All of the earliest 5G networks have relied on a preliminary version of the 5G standard known as Release 15, which leaned heavily on existing 4G network infrastructure — and limitations — to deliver “non-standalone” 5G services. With Release 16 scheduled to enable standalone 5G in June 2020, T-Mobile and Taiwanese modem maker MediaTek today announced that they have completed the world’s first standalone 5G data call in a multi-vendor environment, paving the way for what some have called “true 5G” next year.

Compared with non-standalone 5G, which enables devices with 5G modems to enjoy markedly faster download speeds without commensurate improvements over 4G in uploads or latency, standalone 5G is expected to radically increase the number of applications for the new cellular technology. Ultra low latency vehicle-to-vehicle communications, real-time virtual and augmented reality, and other network responsiveness improvements will arrive with standalone 5G, as will the ability of 5G devices to quickly share their own data, such as live high-definition videos, rather than just receiving videos from the network.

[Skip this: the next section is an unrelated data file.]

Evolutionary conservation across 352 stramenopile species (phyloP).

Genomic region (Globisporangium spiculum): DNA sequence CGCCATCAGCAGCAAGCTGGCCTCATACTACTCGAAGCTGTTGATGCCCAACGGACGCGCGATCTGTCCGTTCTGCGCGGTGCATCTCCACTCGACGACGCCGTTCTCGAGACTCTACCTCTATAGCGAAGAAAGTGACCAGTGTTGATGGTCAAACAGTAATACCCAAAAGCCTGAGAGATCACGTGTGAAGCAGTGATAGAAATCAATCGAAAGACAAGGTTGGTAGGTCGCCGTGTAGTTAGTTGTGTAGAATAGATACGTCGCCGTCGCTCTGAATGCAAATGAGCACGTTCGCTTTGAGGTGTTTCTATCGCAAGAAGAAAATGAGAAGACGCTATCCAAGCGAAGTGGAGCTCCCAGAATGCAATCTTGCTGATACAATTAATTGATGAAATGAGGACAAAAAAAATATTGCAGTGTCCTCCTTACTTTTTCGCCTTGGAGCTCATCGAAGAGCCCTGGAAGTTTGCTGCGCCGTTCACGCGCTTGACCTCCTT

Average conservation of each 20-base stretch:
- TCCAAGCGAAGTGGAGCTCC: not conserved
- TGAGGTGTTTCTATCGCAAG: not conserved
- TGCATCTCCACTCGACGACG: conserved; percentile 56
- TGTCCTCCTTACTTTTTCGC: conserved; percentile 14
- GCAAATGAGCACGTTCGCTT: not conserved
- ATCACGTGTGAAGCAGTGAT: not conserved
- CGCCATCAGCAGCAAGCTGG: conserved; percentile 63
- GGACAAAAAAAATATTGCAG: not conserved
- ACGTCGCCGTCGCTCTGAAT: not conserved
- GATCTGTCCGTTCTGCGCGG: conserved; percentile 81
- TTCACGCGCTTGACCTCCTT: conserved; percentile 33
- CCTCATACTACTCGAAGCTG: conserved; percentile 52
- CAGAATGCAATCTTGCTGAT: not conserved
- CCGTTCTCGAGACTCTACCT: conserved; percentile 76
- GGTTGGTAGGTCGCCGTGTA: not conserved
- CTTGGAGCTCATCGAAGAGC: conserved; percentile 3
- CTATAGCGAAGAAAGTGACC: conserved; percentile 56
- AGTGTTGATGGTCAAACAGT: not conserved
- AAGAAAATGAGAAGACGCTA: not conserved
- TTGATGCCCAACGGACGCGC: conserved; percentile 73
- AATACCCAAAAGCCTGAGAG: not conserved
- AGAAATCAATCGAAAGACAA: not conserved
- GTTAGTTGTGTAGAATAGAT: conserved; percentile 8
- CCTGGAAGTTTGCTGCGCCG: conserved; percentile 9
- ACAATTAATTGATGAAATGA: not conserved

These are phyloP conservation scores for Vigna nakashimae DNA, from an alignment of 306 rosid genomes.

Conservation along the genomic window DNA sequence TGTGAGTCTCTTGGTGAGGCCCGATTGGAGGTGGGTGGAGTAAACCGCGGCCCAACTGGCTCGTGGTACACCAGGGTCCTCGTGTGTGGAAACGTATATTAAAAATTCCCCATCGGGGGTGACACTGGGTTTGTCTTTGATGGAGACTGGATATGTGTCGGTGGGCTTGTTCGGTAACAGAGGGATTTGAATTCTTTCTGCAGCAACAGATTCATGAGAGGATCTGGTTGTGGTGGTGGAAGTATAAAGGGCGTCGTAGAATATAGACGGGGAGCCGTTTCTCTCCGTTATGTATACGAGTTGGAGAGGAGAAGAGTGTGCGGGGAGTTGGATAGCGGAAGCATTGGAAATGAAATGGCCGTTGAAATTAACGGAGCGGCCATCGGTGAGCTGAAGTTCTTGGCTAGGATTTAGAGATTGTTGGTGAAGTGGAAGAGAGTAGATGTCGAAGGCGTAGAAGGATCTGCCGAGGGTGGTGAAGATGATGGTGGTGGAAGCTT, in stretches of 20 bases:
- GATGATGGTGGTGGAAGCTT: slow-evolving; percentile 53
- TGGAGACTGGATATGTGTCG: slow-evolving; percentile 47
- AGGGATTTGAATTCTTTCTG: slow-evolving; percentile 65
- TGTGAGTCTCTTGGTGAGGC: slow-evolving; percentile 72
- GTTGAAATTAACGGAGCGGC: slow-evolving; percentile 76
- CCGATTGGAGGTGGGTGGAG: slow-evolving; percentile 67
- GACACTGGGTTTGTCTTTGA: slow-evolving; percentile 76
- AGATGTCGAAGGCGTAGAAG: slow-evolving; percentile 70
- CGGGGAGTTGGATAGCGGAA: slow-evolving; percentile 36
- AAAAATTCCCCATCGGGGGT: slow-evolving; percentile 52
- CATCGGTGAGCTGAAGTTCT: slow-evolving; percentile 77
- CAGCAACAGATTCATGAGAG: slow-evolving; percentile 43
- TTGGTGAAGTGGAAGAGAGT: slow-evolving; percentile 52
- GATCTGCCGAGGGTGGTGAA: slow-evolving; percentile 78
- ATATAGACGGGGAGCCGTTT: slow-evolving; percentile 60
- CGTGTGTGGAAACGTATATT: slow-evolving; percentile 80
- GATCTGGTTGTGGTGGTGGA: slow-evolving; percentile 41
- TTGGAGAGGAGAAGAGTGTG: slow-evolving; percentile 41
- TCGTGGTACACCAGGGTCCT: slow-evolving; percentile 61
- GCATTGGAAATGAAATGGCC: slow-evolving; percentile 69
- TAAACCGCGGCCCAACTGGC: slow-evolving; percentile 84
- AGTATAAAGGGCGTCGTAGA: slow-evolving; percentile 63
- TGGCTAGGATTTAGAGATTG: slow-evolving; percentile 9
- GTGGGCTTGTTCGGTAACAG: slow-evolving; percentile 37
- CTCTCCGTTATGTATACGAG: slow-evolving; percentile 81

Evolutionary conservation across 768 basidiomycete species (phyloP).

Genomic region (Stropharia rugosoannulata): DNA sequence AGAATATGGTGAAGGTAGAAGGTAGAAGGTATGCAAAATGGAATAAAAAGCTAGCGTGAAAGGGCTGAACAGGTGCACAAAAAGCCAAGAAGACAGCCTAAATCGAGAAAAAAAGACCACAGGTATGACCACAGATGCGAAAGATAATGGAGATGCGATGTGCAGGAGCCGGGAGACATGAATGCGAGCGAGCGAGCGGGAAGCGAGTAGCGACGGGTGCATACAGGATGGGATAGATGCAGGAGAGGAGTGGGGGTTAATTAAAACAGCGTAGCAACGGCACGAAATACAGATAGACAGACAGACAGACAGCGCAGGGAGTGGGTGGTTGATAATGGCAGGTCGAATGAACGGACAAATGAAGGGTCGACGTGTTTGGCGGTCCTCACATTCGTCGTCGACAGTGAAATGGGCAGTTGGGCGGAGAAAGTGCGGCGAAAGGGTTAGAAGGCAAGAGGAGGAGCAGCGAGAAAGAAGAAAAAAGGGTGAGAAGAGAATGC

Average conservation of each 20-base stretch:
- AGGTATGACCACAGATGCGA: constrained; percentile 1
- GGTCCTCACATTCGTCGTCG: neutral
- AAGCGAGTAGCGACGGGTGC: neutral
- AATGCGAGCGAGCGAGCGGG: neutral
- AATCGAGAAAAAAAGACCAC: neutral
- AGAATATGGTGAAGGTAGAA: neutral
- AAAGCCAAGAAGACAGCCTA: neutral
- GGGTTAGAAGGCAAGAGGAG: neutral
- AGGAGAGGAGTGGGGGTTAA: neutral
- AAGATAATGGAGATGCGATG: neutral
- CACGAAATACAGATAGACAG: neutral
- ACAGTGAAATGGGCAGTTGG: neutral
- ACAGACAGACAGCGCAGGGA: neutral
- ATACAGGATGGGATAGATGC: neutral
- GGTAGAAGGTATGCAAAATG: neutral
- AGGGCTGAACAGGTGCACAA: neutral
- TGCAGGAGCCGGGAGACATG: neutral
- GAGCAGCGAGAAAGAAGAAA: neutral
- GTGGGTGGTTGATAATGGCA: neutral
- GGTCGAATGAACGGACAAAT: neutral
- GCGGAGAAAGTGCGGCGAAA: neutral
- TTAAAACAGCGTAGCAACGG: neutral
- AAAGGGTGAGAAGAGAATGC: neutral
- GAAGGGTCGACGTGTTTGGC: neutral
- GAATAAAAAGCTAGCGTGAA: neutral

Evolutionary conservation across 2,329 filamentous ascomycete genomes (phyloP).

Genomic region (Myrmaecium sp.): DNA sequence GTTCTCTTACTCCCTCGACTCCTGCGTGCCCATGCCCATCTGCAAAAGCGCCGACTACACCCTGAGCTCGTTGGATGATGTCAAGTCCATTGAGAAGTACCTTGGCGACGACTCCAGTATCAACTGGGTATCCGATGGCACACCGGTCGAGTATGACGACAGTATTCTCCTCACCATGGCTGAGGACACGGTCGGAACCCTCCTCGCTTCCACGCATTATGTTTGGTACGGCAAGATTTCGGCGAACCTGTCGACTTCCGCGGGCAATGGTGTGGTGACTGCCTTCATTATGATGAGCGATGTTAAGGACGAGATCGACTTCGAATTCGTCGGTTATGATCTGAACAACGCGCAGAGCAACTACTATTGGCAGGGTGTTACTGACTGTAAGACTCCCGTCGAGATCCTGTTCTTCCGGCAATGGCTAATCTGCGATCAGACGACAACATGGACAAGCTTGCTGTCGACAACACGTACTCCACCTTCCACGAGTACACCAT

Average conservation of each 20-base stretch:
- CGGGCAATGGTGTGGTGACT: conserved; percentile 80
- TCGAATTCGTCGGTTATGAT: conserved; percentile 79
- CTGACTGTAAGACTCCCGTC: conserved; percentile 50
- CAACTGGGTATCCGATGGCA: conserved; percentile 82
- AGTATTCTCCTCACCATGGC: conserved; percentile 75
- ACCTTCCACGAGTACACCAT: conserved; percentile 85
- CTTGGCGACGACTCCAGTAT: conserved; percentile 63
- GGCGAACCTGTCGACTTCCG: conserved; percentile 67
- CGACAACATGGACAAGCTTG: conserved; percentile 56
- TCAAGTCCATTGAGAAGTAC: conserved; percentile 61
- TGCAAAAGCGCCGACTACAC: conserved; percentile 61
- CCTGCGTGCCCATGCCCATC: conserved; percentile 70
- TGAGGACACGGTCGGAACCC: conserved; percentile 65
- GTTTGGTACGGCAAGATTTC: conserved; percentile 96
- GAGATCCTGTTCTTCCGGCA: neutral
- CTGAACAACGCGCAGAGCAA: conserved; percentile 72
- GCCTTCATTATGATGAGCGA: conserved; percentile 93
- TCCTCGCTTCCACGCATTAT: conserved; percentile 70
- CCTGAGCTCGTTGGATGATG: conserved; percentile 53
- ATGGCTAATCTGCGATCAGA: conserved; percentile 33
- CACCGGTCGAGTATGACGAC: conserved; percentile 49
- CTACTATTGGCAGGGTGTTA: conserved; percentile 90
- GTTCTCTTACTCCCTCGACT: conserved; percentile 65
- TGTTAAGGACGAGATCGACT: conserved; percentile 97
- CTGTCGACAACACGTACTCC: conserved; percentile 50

T-Mobile and MediaTek note that their successful call was made using equipment from vendors mirroring the carrier’s actual 5G deployment, including gear from Ericsson, Nokia, and Cisco. The specific radio spectrum used for this call wasn’t mentioned, though MediaTek notes that it builds on an earlier 2.6GHz band standalone call using Ericsson gear in May 2019. MediaTek expects it will continue contributing to T-Mobile’s 5G network deployment efforts over the next year, helping it make inroads in the lucrative North American market.

MediaTek is notably one of Qualcomm’s chief potential competitors in supplying 5G components to handset and base station makers, though “potential” is key. Compared with Qualcomm’s 5G parts, which are coming to dozens of different 5G products, MediaTek’s Helio M70 5G modem and fully integrated 5G system-on-chip (SoC) processor have been announced, but are not yet included in any known shipping device. The M70 modem was supposed to be commercially available in 2019, and the 5G SoC is scheduled to hit phones in the first quarter of 2020.

On paper, MediaTek’s 5G components sound impressive, and even more 5G-integrated than Qualcomm’s current Snapdragon 855. The 5G SoC will include Arm’s latest Cortex-A77 CPU, Mali-G77 GPU, and a new MediaTek-developed AI processing unit, as well as the M70 modem with support for both non-standalone and standalone 5G networks, as well as 2G, 3G, and 4G networks. While the M70 is limited to sub-6GHz transmissions rather than higher-speed millimeter wave, MediaTek has promised 4.7Gbps downloads, which is plenty fast by early 5G standards.